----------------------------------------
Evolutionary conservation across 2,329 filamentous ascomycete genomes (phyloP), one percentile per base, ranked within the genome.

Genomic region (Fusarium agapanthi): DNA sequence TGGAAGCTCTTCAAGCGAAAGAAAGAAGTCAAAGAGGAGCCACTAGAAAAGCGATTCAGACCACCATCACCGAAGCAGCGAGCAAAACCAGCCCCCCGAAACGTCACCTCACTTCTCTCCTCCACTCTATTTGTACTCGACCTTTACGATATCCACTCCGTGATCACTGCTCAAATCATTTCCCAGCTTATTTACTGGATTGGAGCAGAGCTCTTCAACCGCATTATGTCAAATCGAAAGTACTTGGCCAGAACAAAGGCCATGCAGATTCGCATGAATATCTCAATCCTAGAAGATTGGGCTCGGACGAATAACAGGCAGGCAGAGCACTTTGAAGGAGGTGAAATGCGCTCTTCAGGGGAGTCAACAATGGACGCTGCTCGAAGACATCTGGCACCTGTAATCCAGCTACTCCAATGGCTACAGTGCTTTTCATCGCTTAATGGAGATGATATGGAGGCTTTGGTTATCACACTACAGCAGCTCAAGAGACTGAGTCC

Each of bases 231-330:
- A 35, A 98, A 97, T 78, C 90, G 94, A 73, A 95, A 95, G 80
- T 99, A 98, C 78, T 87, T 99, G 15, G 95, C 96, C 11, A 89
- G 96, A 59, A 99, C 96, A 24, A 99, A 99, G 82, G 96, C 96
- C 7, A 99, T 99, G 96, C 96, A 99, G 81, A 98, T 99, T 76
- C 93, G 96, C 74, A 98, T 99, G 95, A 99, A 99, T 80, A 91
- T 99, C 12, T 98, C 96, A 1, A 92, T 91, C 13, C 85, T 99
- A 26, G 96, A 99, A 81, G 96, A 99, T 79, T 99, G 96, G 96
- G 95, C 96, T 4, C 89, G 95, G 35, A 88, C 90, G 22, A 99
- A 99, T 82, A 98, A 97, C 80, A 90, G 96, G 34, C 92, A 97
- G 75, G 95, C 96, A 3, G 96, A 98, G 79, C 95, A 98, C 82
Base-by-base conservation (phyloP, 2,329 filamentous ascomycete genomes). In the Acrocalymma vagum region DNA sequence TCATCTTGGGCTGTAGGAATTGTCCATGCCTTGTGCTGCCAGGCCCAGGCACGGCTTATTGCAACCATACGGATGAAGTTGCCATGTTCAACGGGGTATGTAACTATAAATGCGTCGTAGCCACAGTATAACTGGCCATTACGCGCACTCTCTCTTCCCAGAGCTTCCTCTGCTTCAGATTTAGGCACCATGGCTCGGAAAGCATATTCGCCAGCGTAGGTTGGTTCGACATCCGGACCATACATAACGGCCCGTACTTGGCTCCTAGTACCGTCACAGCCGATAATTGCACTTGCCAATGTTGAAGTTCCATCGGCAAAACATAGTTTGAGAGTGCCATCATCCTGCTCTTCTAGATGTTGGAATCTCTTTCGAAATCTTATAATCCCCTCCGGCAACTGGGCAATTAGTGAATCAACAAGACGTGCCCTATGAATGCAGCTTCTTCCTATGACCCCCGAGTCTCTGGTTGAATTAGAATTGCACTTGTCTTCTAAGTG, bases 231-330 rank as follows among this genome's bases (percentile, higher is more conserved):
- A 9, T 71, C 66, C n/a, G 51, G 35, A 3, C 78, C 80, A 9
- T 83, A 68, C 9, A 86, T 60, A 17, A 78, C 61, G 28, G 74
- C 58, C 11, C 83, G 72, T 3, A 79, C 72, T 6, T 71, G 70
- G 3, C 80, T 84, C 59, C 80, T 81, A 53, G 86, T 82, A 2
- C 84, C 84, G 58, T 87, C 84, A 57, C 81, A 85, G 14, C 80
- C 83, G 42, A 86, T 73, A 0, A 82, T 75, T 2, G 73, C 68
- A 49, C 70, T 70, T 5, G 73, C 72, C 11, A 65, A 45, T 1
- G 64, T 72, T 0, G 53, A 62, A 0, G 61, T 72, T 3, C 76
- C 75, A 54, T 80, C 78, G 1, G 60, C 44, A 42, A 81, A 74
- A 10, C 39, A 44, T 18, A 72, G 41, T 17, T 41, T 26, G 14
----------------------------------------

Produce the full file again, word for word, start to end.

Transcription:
Evolutionary conservation across 2,329 filamentous ascomycete genomes (phyloP), one percentile per base, ranked within the genome.

Genomic region (Fusarium agapanthi): DNA sequence TGGAAGCTCTTCAAGCGAAAGAAAGAAGTCAAAGAGGAGCCACTAGAAAAGCGATTCAGACCACCATCACCGAAGCAGCGAGCAAAACCAGCCCCCCGAAACGTCACCTCACTTCTCTCCTCCACTCTATTTGTACTCGACCTTTACGATATCCACTCCGTGATCACTGCTCAAATCATTTCCCAGCTTATTTACTGGATTGGAGCAGAGCTCTTCAACCGCATTATGTCAAATCGAAAGTACTTGGCCAGAACAAAGGCCATGCAGATTCGCATGAATATCTCAATCCTAGAAGATTGGGCTCGGACGAATAACAGGCAGGCAGAGCACTTTGAAGGAGGTGAAATGCGCTCTTCAGGGGAGTCAACAATGGACGCTGCTCGAAGACATCTGGCACCTGTAATCCAGCTACTCCAATGGCTACAGTGCTTTTCATCGCTTAATGGAGATGATATGGAGGCTTTGGTTATCACACTACAGCAGCTCAAGAGACTGAGTCC

Each of bases 231-330:
- A 35, A 98, A 97, T 78, C 90, G 94, A 73, A 95, A 95, G 80
- T 99, A 98, C 78, T 87, T 99, G 15, G 95, C 96, C 11, A 89
- G 96, A 59, A 99, C 96, A 24, A 99, A 99, G 82, G 96, C 96
- C 7, A 99, T 99, G 96, C 96, A 99, G 81, A 98, T 99, T 76
- C 93, G 96, C 74, A 98, T 99, G 95, A 99, A 99, T 80, A 91
- T 99, C 12, T 98, C 96, A 1, A 92, T 91, C 13, C 85, T 99
- A 26, G 96, A 99, A 81, G 96, A 99, T 79, T 99, G 96, G 96
- G 95, C 96, T 4, C 89, G 95, G 35, A 88, C 90, G 22, A 99
- A 99, T 82, A 98, A 97, C 80, A 90, G 96, G 34, C 92, A 97
- G 75, G 95, C 96, A 3, G 96, A 98, G 79, C 95, A 98, C 82
Base-by-base conservation (phyloP, 2,329 filamentous ascomycete genomes). In the Acrocalymma vagum region DNA sequence TCATCTTGGGCTGTAGGAATTGTCCATGCCTTGTGCTGCCAGGCCCAGGCACGGCTTATTGCAACCATACGGATGAAGTTGCCATGTTCAACGGGGTATGTAACTATAAATGCGTCGTAGCCACAGTATAACTGGCCATTACGCGCACTCTCTCTTCCCAGAGCTTCCTCTGCTTCAGATTTAGGCACCATGGCTCGGAAAGCATATTCGCCAGCGTAGGTTGGTTCGACATCCGGACCATACATAACGGCCCGTACTTGGCTCCTAGTACCGTCACAGCCGATAATTGCACTTGCCAATGTTGAAGTTCCATCGGCAAAACATAGTTTGAGAGTGCCATCATCCTGCTCTTCTAGATGTTGGAATCTCTTTCGAAATCTTATAATCCCCTCCGGCAACTGGGCAATTAGTGAATCAACAAGACGTGCCCTATGAATGCAGCTTCTTCCTATGACCCCCGAGTCTCTGGTTGAATTAGAATTGCACTTGTCTTCTAAGTG, bases 231-330 rank as follows among this genome's bases (percentile, higher is more conserved):
- A 9, T 71, C 66, C n/a, G 51, G 35, A 3, C 78, C 80, A 9
- T 83, A 68, C 9, A 86, T 60, A 17, A 78, C 61, G 28, G 74
- C 58, C 11, C 83, G 72, T 3, A 79, C 72, T 6, T 71, G 70
- G 3, C 80, T 84, C 59, C 80, T 81, A 53, G 86, T 82, A 2
- C 84, C 84, G 58, T 87, C 84, A 57, C 81, A 85, G 14, C 80
- C 83, G 42, A 86, T 73, A 0, A 82, T 75, T 2, G 73, C 68
- A 49, C 70, T 70, T 5, G 73, C 72, C 11, A 65, A 45, T 1
- G 64, T 72, T 0, G 53, A 62, A 0, G 61, T 72, T 3, C 76
- C 75, A 54, T 80, C 78, G 1, G 60, C 44, A 42, A 81, A 74
- A 10, C 39, A 44, T 18, A 72, G 41, T 17, T 41, T 26, G 14